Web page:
Nakuru is located in the floor of the Rift Valley, and for a while we were driving along the escarpment and could look down into the valley and see volcanoes, craters, geysers, lakes, and the valley floor itself. I've already seen baboons, zebras, and gazelles. I've got some really good shots of the zebras and baboons. I could see flamingos from a distance in the lakes, so hopefully that is another thing that I will get to see up close. I've already bought some earrings made of flamingo feathers.

I've enjoyed talking to Bill a great deal and seeing him again. It's been about three years, and so much has happened in that time. As always, he is continuously encouraging of what I'm doing and has good insight into the difficulties I face and the challenge of the decisions that I'm trying to make.

All in all I'm so excited to be here. People are excited that the recent vote on the constitution has gone well and maybe that is why people seem so cheerful. I think it will benefit the average people a great deal. There has been a dispute over land that was acquired unfairly in the past, and I think it will resolve some of those issues. Along the way, we stopped at a mission clinic to drop off some medications, everything seemed fairly clean and well managed. There are so many similarities between Kenya and Uganda, but in a lot of ways Kenya seems to be a bit better off. It may be that I just haven't spent enough time here.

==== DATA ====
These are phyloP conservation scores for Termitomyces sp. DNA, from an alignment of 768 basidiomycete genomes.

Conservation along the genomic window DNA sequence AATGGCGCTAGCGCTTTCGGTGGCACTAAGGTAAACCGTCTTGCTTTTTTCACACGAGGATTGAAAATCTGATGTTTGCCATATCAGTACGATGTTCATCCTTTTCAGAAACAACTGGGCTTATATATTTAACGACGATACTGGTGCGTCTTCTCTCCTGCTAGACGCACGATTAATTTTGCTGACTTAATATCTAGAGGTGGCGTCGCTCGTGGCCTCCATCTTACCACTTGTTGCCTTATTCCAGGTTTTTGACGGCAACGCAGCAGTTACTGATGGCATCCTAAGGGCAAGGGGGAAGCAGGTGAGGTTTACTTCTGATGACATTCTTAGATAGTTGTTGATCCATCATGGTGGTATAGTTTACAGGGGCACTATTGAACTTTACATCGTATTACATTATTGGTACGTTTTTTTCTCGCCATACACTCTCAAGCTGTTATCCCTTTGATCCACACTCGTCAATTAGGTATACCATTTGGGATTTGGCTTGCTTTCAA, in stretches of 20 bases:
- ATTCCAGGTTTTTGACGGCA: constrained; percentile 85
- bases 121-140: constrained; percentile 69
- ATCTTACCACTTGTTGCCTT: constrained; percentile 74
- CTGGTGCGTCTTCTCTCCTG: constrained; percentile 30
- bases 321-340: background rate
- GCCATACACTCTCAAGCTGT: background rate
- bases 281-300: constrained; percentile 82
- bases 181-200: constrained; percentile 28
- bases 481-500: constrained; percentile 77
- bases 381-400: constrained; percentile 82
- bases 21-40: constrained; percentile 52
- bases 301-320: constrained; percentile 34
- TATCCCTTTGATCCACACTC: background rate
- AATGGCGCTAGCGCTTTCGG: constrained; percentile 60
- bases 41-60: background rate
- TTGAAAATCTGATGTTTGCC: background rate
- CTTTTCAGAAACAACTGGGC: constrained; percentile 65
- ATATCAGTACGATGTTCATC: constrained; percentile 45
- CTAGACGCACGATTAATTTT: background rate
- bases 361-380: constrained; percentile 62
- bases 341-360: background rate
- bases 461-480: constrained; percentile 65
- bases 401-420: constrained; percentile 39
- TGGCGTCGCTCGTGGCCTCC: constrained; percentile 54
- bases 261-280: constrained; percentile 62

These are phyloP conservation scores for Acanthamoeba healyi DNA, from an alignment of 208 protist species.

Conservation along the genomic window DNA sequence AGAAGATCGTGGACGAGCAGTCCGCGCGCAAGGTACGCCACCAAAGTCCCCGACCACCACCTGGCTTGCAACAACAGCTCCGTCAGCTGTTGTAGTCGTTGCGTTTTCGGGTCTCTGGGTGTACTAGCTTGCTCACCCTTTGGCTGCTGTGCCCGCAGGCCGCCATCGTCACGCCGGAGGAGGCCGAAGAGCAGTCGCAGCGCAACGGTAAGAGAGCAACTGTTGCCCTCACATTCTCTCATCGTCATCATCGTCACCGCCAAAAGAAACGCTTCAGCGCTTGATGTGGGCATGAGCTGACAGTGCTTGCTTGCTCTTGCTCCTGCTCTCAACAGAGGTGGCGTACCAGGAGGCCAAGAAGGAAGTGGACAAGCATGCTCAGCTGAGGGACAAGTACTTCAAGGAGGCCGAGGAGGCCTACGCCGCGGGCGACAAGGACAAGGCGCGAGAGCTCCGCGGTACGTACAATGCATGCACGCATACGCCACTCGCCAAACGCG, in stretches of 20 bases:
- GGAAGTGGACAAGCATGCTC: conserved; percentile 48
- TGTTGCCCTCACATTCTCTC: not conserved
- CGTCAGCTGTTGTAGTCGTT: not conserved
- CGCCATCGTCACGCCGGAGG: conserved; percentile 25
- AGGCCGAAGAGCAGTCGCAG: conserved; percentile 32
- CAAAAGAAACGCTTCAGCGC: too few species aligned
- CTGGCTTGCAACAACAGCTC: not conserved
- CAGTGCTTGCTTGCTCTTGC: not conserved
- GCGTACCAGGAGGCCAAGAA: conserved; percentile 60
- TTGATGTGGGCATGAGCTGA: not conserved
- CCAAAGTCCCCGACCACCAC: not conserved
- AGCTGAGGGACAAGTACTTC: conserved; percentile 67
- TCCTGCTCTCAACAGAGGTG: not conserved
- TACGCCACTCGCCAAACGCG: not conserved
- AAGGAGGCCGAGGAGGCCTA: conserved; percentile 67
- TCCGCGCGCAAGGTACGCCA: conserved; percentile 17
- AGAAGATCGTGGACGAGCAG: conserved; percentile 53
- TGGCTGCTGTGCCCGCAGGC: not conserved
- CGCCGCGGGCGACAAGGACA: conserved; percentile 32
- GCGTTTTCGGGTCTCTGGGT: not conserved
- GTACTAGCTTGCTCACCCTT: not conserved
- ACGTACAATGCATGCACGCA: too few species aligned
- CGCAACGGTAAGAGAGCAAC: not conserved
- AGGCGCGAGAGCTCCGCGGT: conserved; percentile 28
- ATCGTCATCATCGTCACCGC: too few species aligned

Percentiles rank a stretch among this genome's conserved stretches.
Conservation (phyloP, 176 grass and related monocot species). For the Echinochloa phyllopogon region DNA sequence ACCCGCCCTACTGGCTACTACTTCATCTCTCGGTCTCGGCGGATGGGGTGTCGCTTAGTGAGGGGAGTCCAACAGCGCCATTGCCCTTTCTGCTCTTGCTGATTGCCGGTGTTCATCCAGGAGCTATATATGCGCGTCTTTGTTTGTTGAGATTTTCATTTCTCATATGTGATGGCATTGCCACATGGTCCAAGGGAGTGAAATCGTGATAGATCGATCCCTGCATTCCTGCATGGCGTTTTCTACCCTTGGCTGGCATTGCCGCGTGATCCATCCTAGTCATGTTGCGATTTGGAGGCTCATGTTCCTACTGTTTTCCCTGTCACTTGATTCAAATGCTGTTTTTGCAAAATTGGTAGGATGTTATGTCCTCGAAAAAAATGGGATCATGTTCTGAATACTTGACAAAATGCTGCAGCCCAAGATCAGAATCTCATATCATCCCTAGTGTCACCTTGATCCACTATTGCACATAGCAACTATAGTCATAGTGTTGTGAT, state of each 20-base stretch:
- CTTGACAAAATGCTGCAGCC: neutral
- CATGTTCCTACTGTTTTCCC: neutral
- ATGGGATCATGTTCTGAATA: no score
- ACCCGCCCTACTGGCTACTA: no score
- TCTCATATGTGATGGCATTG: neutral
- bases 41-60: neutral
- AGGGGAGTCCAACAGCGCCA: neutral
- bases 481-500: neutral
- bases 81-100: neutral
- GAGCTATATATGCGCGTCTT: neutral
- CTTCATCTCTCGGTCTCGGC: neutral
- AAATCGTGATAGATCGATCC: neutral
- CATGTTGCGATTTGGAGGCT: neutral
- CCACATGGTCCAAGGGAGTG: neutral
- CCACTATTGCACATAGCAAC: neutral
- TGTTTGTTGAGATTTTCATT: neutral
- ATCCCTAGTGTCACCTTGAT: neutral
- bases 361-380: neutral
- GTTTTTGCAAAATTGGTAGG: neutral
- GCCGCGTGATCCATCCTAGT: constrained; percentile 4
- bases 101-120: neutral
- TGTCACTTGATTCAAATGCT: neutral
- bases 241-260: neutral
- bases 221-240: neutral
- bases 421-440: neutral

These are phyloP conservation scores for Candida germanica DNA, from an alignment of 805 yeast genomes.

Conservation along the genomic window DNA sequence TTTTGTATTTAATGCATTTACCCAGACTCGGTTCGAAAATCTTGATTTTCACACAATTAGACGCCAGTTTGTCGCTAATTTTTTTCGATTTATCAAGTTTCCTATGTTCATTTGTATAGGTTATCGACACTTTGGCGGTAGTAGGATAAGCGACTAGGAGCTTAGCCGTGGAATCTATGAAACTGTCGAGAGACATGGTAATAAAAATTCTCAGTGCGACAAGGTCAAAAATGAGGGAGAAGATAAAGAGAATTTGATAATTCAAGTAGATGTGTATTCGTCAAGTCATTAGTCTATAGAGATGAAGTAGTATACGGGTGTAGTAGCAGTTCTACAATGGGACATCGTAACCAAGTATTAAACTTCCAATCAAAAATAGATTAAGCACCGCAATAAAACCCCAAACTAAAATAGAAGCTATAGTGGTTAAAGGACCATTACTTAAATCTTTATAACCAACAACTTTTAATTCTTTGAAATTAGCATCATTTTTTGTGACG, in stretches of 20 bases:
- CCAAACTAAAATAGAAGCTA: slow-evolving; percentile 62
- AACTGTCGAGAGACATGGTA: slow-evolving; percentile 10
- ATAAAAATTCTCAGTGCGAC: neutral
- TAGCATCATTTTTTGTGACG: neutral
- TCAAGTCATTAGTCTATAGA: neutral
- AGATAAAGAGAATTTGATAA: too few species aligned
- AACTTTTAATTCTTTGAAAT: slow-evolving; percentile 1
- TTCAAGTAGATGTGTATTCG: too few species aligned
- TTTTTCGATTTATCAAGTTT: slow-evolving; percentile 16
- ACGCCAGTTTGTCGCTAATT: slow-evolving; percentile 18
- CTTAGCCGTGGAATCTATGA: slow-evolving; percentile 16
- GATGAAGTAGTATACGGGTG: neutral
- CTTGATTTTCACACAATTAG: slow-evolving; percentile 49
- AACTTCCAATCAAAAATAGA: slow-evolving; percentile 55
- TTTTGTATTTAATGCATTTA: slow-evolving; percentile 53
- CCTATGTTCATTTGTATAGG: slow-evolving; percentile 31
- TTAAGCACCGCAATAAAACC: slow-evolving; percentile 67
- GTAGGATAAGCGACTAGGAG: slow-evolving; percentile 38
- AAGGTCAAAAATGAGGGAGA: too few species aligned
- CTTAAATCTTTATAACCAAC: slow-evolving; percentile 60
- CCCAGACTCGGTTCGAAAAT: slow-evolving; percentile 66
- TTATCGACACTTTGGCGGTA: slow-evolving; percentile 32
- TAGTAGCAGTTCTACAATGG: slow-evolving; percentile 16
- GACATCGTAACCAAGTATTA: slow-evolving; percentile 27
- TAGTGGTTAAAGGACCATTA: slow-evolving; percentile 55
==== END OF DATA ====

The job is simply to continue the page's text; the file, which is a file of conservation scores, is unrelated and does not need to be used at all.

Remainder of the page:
The landscape looks just like it does in the documentaries. I think tomorrow we will go to church and then go on a safari. I'm crossing my fingers for a giraffe and a lion. I keep hearing the Lion King theme song playing in my head while I pray. I think it adds flair.

P.S. I just heard someone say "hakuna matata".

Thursday, August 5, 2010

On the way to Kenya

Will be leaving soon and the last post for a while. Wish me luck. I'm supposed to be meeting bill at the airport. I'll be leaving on the 11th and back at the New Orleans airport on the 12th. Cheers!

Tuesday, August 3, 2010

Be on the look out